Here are 5 basic strategy models or tools that you should be familiar with (and using) as a leader.
1. SWOT Analysis – leading off, an old stand-by tool that is a terrific assessment framework. Most of have used this at one time or another to analyze a market, product or competitor. The SWOT analysis is a four quadrant assessment of Strengths, Weaknesses, Opportunities and Threats. Strengths and Weaknesses are internal factors that can build or destroy value, and Opportunities and Threats are external factors that can create or erode value. By brainstorming a complete SWOT picture with the team, the leader is better prepared to leverage competitive advantages or combat potentially negative forces. When was the last time you did a SWOT analysis for your team’s major deliverables?
2. Strategic Intent – this concept was popularized by Gary Hamel and C.K. Prahalad in a 1989 HBR article by the same name. I’m a big Hamel fan; he’s consistently pushed the envelope in his career, and is one of the thought leaders in the management and strategy fields. The authors describe Strategic Intent as an ambitious and compelling dream that energizes the organization, one that is meant to stretch the company’s resources and capabilities. They cite three general attributes as being part of your Strategic Intent: Sense of Discovery, Sense of Direction, and Sense of Destiny. There are recommended steps to the process that flesh out these attributes. If you really want to get to the heart of your vision and communicate it clearly, read more about this concept.
3. 7-S Framework – this is a McKinsey model that describes seven factors necessary for organizing a company in a holistic and effective manner. The 7-S model was first mentioned in a 1981 article called “The Art of Japanese Management” by Richard Pascale and Anthony Athos, and identifies seven factors as being critical to organizational success: Strategy, Structure, Systems, Style, Staff, Skills, and Shared Values. The 7-S framework is typically represented as a spider-web with shared values connecting all the other factors, and can be a useful diagnostic model when forming or evaluating teams to determine if all the parts are in place for success. It is also a useful model for determining if your group’s strategic focus is on target – have you considered all the variables?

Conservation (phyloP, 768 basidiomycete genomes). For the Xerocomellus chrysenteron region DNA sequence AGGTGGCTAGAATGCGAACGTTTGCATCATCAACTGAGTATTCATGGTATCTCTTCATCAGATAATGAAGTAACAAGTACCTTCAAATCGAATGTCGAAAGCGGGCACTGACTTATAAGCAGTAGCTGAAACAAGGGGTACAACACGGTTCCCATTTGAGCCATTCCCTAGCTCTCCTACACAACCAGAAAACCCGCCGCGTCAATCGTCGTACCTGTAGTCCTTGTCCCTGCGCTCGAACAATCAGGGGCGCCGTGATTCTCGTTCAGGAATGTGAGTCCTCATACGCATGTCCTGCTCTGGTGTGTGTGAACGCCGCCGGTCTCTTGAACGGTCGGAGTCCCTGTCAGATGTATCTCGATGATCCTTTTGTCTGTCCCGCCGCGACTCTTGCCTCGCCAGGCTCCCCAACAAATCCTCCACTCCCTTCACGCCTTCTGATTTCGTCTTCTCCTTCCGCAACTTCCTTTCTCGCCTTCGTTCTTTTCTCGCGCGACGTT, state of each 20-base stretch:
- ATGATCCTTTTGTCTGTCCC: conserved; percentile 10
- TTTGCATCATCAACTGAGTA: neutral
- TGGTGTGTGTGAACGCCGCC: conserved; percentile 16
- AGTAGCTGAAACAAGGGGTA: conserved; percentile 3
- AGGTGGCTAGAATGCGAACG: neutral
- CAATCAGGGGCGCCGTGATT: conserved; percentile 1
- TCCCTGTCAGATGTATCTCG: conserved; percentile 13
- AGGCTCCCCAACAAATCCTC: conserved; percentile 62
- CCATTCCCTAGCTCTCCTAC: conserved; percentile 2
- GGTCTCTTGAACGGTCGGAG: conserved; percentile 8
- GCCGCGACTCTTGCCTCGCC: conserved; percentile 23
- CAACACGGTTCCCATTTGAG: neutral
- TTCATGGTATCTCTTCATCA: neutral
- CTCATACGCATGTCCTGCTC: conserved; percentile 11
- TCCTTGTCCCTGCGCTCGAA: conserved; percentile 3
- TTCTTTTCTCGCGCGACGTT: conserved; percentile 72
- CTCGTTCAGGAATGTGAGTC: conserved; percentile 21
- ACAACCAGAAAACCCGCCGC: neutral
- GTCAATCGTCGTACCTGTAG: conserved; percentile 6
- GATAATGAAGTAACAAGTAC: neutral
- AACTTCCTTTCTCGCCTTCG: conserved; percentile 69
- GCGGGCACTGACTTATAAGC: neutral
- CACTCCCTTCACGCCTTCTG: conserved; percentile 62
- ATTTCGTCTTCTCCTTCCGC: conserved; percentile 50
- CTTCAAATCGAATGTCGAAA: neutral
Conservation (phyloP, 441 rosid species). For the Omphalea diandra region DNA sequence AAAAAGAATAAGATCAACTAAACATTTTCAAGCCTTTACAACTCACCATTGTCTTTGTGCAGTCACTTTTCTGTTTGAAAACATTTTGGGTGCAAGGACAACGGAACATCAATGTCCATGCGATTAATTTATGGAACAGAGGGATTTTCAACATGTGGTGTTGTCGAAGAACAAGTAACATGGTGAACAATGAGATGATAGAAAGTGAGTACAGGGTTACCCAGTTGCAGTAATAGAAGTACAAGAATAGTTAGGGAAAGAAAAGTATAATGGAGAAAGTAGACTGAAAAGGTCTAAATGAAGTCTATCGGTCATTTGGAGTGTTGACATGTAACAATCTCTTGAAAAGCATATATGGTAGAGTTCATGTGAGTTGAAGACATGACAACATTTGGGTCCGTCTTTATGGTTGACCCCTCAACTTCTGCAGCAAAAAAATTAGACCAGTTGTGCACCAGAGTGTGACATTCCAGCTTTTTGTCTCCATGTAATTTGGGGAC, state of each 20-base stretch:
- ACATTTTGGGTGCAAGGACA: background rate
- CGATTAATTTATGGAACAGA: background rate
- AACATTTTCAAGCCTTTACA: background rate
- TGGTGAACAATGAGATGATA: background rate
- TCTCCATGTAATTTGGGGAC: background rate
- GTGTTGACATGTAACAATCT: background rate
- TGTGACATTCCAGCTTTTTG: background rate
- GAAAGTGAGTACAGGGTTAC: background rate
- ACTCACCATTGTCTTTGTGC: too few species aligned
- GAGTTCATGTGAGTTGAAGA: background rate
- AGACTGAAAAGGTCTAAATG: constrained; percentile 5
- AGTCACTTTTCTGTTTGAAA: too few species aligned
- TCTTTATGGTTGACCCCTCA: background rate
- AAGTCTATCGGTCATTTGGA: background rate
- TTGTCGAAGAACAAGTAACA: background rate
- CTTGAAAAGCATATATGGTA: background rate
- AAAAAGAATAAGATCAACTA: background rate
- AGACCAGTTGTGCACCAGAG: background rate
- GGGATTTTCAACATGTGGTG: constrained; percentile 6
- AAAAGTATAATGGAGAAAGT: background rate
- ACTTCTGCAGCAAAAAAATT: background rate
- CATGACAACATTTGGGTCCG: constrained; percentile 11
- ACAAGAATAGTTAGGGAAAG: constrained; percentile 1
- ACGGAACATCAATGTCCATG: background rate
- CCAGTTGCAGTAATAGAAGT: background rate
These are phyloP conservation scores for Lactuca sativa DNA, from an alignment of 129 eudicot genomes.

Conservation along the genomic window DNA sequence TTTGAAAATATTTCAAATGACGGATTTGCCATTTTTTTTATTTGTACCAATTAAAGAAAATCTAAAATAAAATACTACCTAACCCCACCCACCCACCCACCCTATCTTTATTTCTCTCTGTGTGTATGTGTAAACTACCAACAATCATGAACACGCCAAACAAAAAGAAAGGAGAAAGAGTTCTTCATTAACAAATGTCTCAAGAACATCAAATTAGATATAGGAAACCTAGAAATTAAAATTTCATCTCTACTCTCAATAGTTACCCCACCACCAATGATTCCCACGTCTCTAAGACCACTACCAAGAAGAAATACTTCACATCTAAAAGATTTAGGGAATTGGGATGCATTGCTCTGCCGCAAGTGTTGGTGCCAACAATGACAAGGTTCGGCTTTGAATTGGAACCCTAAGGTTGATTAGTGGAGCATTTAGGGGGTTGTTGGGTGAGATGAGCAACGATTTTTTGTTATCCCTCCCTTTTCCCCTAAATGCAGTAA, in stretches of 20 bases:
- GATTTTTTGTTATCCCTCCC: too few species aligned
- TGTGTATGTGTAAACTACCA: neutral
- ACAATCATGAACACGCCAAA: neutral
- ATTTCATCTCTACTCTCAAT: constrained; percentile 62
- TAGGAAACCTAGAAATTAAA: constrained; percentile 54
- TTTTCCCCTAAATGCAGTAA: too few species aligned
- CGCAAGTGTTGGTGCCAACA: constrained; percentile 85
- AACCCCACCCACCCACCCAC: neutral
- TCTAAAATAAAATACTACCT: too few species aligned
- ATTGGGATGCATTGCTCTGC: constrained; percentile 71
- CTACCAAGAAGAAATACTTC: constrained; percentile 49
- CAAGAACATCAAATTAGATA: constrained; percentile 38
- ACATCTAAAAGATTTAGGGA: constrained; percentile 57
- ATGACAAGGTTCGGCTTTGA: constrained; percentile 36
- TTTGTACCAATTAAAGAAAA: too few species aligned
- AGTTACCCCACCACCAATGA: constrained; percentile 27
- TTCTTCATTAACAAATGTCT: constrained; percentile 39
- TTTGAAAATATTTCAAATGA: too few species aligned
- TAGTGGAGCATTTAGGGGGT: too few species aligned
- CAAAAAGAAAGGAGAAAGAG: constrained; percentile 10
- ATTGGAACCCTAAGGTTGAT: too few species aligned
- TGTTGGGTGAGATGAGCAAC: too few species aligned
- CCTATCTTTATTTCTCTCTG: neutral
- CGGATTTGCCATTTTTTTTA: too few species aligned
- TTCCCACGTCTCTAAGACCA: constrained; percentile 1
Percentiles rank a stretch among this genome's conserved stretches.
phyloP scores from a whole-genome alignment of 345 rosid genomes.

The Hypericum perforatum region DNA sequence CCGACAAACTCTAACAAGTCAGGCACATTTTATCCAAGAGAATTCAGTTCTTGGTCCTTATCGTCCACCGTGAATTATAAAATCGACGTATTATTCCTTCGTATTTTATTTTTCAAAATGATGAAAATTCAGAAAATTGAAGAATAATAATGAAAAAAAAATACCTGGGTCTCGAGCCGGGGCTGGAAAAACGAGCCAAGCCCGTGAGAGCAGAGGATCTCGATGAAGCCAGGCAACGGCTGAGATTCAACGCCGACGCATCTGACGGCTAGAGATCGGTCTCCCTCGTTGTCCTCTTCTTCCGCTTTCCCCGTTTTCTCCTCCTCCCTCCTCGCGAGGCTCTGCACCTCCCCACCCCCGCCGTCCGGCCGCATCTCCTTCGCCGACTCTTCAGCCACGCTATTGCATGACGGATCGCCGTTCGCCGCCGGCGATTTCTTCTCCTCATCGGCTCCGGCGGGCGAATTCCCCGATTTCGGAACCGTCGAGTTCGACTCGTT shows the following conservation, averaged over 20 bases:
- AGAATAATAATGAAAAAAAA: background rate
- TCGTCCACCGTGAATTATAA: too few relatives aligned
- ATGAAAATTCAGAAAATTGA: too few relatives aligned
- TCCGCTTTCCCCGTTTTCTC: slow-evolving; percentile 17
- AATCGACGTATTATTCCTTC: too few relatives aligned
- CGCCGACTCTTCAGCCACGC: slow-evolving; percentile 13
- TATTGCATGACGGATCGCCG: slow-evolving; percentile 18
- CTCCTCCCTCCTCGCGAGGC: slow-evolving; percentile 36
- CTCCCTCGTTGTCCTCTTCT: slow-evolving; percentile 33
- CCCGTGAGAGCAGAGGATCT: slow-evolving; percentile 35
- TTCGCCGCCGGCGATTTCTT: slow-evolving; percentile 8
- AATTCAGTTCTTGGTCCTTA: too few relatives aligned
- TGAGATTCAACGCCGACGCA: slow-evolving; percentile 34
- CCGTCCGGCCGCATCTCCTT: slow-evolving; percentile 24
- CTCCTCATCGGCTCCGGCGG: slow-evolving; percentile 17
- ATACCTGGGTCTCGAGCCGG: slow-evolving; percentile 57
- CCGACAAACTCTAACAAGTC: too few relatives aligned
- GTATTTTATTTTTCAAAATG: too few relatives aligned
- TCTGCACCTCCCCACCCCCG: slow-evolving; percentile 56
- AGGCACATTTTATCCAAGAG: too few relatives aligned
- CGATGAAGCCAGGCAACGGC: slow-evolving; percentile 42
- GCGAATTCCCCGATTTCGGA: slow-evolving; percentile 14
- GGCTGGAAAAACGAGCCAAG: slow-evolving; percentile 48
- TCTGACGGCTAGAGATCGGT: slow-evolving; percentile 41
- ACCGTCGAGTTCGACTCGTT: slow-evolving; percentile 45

4. Balanced Scorecard – this tool was developed by David Norton and Robert Kaplan in 1992, and was featured in their 1996 book. Now a classic model and process, the Balanced Scorecard was a best-selling concept in the mid-90’s. The idea, of course, is that a firm’s success is due to more than just financial performance, and that the traditional way of keeping score needs to be expanded to account for four primary perspectives: financial, customer, business process, and learning & growth. The tool is focused on current performance, yes – but also advocates diligent measurement of how the organization is positioned to perform in the future. The concept of a balanced scorecard grew from here, and now has many variations – the main point is that you need to focus your monitoring efforts on a number of key factors, to see the big picture of how your system is operating.
5. Five Forces – the final model is from Michael Porter, and may be the most famous strategy framework going today. Five Forces is an outside-in business strategy tool that is used to make an assessment of the attractiveness (value) of a particular industry. Porter advocates the analysis of these five forces: Competitors (how easy or difficult is it to enter the market?); Substitutes (how easy or likely is it that competing products or services can be developed – especially cheaper ones?); Buyers (how strong is their position, and what is their bargaining power?); Suppliers (what is their bargaining power?); Industry Players (is one dominant, and what is the rivalry like among the existing competitors?). Sometimes a 6th element is added (Government or Regulation) depending on the industry. Are you studying all of these factors as you lead your team?
Coming next, in our last column in this War and Peace style saga (whew!) – 5 miscellaneous models and frameworks that I think you need to know to as a leader.